According to Gomba, “Before Professor Sam Ukala won The Nigeria Prize for Literature, he had established a reputation for academic excellence that slightly masked his prowess as a creative writer. But those who truly knew him well knew that his creative writing was as remarkable as his service to the academia.
“He was always calm and sure in his carriage. It was a life of depth that was not given to self-promotion in an environment where creativity is often mistaken for loudness and/or hysteria.
“His contribution to Nigerian literature will endure through the seasons. His works will grow in stature and significance, over and above his self-effacement.”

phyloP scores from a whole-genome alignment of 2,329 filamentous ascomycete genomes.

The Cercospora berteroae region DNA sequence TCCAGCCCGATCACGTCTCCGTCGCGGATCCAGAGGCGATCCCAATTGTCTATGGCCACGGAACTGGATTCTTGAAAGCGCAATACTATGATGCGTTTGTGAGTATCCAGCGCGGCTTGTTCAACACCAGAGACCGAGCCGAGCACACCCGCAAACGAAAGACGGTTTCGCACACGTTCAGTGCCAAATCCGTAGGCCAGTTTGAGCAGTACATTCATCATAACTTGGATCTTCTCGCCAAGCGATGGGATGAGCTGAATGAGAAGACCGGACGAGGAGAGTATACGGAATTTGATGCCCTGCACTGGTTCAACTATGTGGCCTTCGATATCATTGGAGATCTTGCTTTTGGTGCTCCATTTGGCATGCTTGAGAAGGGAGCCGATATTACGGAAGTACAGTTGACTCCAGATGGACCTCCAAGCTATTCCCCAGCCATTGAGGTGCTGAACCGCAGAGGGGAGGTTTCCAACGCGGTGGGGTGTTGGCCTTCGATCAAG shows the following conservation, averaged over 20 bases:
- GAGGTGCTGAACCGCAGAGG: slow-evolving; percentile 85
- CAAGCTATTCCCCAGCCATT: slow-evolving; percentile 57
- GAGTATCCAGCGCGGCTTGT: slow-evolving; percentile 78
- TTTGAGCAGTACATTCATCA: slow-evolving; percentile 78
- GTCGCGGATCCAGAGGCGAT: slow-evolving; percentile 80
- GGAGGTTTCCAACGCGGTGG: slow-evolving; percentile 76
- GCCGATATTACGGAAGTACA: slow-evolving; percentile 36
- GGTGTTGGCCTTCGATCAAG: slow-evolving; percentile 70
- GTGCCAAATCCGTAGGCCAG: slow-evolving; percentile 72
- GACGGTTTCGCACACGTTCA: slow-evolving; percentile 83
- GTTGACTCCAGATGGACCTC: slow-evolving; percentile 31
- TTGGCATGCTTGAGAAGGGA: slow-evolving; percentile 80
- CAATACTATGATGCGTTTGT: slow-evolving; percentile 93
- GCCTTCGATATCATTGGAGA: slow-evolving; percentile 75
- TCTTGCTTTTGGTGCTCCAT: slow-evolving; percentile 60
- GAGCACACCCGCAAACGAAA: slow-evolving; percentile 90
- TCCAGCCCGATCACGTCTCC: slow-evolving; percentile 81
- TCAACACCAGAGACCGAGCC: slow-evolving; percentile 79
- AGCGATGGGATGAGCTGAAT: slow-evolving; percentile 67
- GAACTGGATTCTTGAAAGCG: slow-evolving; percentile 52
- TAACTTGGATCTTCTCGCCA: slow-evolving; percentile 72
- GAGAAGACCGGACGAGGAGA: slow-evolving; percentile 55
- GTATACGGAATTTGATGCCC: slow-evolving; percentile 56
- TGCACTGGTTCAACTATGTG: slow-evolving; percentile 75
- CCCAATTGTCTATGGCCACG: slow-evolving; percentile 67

Also, his friend and academic peer, Prof. Austine Amanze Akpuda, has this to say about Ukala, “Professor Sam Ukala has dominated theatre practice and discourse since the mid 1970s. He has been an actor; director; producer; playwright; critic; lecturer; theorist and much more. Our very cordial and professional relationship stretches back to the last 27 years and has borne varied fruits of his contributing to a Festschrift I edited in 2001 and his invitation to me to contribute to two out of the three Festschrifts organized to celebrate him. Professor Sam Ukala was almost ALWAYS a centre of attraction at the annual ANA conventions and the other literary conferences we attended together. He had written himself into literary immortality.”
Also mourning Ukala is a fellow wayfarer in theatre and Dean, Faculty of Humanities, Social and Management Sciences, Edwin Clark University, Kiagbodo, Delta State, Prof. Julie Okoh.